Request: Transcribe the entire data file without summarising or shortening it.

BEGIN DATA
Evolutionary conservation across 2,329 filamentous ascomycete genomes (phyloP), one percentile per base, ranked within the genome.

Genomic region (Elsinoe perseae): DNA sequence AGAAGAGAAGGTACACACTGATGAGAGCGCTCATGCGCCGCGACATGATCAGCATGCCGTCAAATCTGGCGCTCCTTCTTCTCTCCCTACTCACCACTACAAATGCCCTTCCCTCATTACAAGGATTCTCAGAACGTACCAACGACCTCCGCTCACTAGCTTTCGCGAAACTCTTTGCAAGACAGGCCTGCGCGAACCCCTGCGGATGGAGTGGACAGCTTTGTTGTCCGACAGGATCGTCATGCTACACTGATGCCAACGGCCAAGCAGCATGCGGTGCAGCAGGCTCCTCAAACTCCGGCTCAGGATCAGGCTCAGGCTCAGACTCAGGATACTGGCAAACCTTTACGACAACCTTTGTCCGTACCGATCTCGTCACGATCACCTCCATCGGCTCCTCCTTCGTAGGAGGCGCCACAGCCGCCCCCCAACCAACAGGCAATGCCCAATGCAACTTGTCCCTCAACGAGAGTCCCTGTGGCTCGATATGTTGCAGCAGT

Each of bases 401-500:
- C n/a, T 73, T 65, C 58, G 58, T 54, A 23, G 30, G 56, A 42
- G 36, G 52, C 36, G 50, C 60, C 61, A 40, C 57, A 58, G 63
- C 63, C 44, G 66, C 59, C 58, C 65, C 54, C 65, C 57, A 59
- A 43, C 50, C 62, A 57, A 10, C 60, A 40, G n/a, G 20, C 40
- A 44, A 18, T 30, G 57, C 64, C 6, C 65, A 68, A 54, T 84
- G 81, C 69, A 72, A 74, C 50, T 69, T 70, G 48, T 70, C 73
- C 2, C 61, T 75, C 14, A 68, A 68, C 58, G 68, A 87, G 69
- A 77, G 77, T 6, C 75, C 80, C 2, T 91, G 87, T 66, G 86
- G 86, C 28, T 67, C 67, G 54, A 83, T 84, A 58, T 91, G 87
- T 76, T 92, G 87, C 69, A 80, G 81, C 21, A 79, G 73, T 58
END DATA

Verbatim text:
Evolutionary conservation across 2,329 filamentous ascomycete genomes (phyloP), one percentile per base, ranked within the genome.

Genomic region (Elsinoe perseae): DNA sequence AGAAGAGAAGGTACACACTGATGAGAGCGCTCATGCGCCGCGACATGATCAGCATGCCGTCAAATCTGGCGCTCCTTCTTCTCTCCCTACTCACCACTACAAATGCCCTTCCCTCATTACAAGGATTCTCAGAACGTACCAACGACCTCCGCTCACTAGCTTTCGCGAAACTCTTTGCAAGACAGGCCTGCGCGAACCCCTGCGGATGGAGTGGACAGCTTTGTTGTCCGACAGGATCGTCATGCTACACTGATGCCAACGGCCAAGCAGCATGCGGTGCAGCAGGCTCCTCAAACTCCGGCTCAGGATCAGGCTCAGGCTCAGACTCAGGATACTGGCAAACCTTTACGACAACCTTTGTCCGTACCGATCTCGTCACGATCACCTCCATCGGCTCCTCCTTCGTAGGAGGCGCCACAGCCGCCCCCCAACCAACAGGCAATGCCCAATGCAACTTGTCCCTCAACGAGAGTCCCTGTGGCTCGATATGTTGCAGCAGT

Each of bases 401-500:
- C n/a, T 73, T 65, C 58, G 58, T 54, A 23, G 30, G 56, A 42
- G 36, G 52, C 36, G 50, C 60, C 61, A 40, C 57, A 58, G 63
- C 63, C 44, G 66, C 59, C 58, C 65, C 54, C 65, C 57, A 59
- A 43, C 50, C 62, A 57, A 10, C 60, A 40, G n/a, G 20, C 40
- A 44, A 18, T 30, G 57, C 64, C 6, C 65, A 68, A 54, T 84
- G 81, C 69, A 72, A 74, C 50, T 69, T 70, G 48, T 70, C 73
- C 2, C 61, T 75, C 14, A 68, A 68, C 58, G 68, A 87, G 69
- A 77, G 77, T 6, C 75, C 80, C 2, T 91, G 87, T 66, G 86
- G 86, C 28, T 67, C 67, G 54, A 83, T 84, A 58, T 91, G 87
- T 76, T 92, G 87, C 69, A 80, G 81, C 21, A 79, G 73, T 58